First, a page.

[MATHEMATICAL EXPRESSION NOT REPRODUCIBLE IN ASCII]

where PNP is purine nucleoside phosphorylase.

[MATHEMATICAL EXPRESSION NOT REPRODUCIBLE IN ASCII]

The assay is formulated into a lyophilized 2-reagent system with MES buffer (pH 6.0). The assay analyzes nonhemolyzed serum samples on a variety of automated analyzers in as little as 10 min.

The precision of the Diazyme enzymatic lithium assay was evaluated on a Cobas Mira analyzer according to Clinical and Laboratory Standards Institute (formerly NCCLS) guideline EP5-A. In the study, 2 specimens containing 1 and 2.3 mmol/L lithium, respectively, were tested in 2 runs per day with duplicates for a period of 20 working days. The results showed that within-run imprecision (CVs) was 4.7% for 1.0 mmol/L [Li.sup.+] and 3.3% for 2.3 mmol/L [Li.sup.+], respectively; and total imprecision (CVs) was 6.9% for 1 mmol/L and 5.5% for 2.3 mmol/L [Li.sup.+], respectively.

To demonstrate accuracy, the Diazyme lithium enzymatic assay was tested with individual serum samples and compared with both ISE and Thermo Trace colorimetric methods. Three concentrations of serum calibrators containing 0 mmol/L (low), 1 mmol/L (medium), and 3 mmol/L lithium (high) were prepared by adding 1 mol/L lithium acetate stock solution to the pooled lithium-free serum. After verification with a Trace lithium assay, the calibrators were sent out to a certified laboratory for confirmation.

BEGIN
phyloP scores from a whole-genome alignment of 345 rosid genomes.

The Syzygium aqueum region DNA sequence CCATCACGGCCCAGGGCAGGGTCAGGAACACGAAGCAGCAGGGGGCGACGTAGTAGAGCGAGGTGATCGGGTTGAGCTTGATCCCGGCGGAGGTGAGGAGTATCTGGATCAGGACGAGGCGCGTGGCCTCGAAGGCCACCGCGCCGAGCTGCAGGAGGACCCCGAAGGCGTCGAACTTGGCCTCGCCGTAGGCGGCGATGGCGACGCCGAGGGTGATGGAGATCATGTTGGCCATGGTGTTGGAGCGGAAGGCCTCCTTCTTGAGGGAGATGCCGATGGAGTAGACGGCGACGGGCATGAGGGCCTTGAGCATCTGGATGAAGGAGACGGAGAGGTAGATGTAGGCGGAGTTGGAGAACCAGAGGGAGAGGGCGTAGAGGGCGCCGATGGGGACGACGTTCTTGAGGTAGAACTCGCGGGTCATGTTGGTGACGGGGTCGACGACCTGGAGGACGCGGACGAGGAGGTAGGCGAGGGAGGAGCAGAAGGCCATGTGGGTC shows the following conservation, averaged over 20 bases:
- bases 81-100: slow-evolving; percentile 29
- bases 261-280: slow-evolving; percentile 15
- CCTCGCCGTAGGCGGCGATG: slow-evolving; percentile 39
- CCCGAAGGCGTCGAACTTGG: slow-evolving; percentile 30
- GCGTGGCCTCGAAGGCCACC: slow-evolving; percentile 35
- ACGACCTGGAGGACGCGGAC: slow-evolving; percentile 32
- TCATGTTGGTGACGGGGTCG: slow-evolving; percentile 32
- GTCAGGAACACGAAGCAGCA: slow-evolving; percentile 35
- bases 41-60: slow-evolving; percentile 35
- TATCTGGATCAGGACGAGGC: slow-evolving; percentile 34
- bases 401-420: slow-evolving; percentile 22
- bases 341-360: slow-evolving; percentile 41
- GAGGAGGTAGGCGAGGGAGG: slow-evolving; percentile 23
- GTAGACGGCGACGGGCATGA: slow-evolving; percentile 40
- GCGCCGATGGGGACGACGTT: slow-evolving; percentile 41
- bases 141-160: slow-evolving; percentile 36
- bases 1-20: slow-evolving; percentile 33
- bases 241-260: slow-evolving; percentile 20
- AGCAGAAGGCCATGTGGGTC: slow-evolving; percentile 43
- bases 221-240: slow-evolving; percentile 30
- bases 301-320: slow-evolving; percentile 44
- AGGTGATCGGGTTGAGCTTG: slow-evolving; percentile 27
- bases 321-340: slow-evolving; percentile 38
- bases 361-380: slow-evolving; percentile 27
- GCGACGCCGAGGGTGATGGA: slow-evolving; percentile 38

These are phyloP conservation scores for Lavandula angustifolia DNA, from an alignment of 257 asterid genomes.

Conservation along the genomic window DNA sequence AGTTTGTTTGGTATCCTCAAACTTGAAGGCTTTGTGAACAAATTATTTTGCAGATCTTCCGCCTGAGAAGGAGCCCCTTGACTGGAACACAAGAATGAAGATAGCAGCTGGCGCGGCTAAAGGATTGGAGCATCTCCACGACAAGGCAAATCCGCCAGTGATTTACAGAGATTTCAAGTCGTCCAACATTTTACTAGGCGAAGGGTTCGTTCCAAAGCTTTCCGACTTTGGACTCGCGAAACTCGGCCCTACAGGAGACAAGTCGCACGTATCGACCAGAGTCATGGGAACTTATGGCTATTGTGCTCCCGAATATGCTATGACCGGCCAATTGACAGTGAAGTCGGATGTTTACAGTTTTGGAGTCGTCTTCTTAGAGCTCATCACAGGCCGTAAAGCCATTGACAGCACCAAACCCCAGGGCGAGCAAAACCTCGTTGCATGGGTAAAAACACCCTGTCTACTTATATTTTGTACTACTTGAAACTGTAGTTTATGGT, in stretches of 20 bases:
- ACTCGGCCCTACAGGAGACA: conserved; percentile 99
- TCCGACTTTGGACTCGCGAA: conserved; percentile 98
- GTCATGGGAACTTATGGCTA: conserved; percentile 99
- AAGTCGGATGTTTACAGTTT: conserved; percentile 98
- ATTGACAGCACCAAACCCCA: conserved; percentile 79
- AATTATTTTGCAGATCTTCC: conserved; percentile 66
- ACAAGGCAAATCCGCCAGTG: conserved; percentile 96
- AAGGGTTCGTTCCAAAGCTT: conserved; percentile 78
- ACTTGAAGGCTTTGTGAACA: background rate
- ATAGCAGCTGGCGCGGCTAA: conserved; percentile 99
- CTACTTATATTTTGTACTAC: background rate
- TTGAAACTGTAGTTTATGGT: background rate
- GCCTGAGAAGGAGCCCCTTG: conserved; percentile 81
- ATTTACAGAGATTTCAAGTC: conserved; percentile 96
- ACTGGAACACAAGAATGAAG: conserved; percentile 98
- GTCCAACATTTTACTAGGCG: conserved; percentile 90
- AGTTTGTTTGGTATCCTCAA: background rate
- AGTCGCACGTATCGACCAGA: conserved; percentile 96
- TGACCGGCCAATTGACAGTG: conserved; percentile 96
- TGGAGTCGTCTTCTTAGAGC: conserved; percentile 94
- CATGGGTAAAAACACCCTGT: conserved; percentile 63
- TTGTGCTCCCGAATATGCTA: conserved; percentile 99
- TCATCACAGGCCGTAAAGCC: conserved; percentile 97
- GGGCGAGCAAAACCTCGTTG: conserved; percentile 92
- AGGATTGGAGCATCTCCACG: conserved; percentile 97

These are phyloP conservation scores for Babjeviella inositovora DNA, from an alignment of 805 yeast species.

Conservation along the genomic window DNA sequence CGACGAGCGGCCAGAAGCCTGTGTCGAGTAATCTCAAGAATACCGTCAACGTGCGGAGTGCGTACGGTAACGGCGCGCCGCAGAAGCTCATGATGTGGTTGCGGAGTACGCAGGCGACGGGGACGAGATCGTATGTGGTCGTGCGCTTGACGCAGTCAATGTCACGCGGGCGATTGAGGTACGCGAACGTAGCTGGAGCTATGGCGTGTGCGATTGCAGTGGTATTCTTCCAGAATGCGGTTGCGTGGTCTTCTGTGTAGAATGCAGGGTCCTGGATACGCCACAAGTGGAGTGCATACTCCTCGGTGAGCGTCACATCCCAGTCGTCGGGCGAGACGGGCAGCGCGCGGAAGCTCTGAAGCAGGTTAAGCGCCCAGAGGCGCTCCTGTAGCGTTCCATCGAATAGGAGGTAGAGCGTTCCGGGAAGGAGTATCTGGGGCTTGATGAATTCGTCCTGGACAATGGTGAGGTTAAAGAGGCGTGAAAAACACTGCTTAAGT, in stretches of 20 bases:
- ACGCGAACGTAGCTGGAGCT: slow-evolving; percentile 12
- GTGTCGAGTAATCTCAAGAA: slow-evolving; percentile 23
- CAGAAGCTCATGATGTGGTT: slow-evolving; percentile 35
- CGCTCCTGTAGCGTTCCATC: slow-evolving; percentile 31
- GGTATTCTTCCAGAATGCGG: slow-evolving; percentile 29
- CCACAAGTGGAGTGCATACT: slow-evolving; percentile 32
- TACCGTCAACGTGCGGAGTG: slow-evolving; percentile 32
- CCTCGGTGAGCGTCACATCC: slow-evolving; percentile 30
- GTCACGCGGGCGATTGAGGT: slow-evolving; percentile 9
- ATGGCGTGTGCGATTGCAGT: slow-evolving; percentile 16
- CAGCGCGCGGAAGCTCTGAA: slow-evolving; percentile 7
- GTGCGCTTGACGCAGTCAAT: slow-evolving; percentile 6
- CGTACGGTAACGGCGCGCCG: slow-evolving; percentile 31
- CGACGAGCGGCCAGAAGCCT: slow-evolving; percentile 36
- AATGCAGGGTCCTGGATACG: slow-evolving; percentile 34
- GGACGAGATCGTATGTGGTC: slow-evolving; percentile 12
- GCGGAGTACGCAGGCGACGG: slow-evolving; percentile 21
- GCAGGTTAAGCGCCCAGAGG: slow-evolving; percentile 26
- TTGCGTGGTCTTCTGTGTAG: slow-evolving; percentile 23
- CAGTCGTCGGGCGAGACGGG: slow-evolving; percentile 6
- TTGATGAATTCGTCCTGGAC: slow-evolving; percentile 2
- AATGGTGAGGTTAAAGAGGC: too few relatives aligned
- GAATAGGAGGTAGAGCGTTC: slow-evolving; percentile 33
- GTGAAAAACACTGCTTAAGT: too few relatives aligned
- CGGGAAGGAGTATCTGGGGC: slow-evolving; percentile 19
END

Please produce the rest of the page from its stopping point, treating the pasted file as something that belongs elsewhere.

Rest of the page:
The pooled serum and the individual patient serum samples used for this study were from a certified commercial source and were accompanied by an Institutional Review Board certificate of approval for all protocols, including informed consent, used to collect samples. To ensure that the lithium concentrations were distributed across the reportable dynamic range, some lithium serum samples (especially at lithium concentrations >2.5 mmol/L) were supplemented to the targeted concentrations with a stock solution of 1.0 mol/L lithium.

The Diazyme enzymatic lithium assay and ISE were compared on Cobas Mira [n = 56; lithium concentration, 0-3 mmol/L; y = 1.008x + 0.10 mmol/L ([r.sup.2] = 0.953; [S.sub.y|x] = 0.042 mmol/L)], Hitachi 717 [n = 67; lithium concentration, 0-3 mmol/L; y = 0.987x + 0.072 mmol/L ([r.sup.2] 0.962; [S.sub.y|x] = 0.19 mmol/L)], and Synchron CX-7 [n = 38; lithium concentration, 0-3 mmol/L; y = 0.980x + 0.028 mmol/L ([r.sup.2] = 0.989; [S.sub.y|x] = 0.019 mmol/L)] analyzers. The Diazyme lithium enzymatic assay and Trace lithium reagent were also compared [n = 61; lithium concentration, 0-3 mmol/L; y = 1.083x - 0.071 mmol/L ([r.sup.2] = 0.950; [S.sub.y|x] = 0.20 mmol/L)].

We also determined the linearity of the Diazyme lithium enzymatic assay. A serum sample containing 0 mmol/L Li' was supplemented with lithium acetate stock solution to a concentration of 3.0 mmol/L [Li.sup.+]. The serum sample containing 3.0 mmol/L was then serially diluted with a serum sample containing 0 mmol/L lithium to obtain final lithium concentrations of 0, 0.5,1.0,1.5, 2.0, 2.5, and 3.0 mmol/L. The serum samples prepared as described were tested in triplicate with the Diazyme enzymatic lithium assay on the Cobas Mira. The result demonstrated that the assay was linear at least up to 3.0 mmol/L lithium (y = 0.9857x + 0.0548 mmol/L; [r.sup.2] = 0.9863).